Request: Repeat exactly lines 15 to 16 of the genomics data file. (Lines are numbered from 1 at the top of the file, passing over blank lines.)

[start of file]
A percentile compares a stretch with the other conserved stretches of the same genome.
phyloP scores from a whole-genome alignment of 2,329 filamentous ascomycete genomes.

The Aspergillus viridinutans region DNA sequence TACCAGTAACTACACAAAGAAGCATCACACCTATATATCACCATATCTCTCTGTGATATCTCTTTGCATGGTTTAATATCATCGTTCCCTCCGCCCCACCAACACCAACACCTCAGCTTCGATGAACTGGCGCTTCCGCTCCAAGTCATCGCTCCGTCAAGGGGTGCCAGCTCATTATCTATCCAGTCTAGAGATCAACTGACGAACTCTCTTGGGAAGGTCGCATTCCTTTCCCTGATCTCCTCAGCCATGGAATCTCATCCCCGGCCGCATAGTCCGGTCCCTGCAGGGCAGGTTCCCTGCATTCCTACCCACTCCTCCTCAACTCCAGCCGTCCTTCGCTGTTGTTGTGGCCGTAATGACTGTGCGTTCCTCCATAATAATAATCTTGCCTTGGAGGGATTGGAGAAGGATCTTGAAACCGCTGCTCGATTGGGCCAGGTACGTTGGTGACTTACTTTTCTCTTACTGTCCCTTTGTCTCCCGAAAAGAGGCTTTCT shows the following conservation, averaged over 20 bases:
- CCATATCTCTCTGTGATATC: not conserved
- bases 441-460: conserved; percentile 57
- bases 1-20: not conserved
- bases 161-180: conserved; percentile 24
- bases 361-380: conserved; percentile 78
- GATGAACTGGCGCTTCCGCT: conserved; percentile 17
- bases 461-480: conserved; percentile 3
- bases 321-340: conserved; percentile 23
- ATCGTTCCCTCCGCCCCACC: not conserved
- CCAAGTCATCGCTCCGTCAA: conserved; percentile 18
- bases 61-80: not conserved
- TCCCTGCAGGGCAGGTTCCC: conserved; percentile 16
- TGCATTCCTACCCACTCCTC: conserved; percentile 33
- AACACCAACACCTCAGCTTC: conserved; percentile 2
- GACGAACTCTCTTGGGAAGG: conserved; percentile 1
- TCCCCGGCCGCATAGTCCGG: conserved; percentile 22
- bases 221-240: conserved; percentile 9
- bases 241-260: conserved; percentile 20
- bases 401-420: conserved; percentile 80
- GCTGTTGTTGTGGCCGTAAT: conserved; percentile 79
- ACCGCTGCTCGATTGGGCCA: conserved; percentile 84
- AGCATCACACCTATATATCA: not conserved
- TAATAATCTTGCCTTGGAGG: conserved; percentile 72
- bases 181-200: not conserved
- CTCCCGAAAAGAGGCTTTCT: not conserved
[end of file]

- TCCCTGCAGGGCAGGTTCCC: conserved; percentile 16
- TGCATTCCTACCCACTCCTC: conserved; percentile 33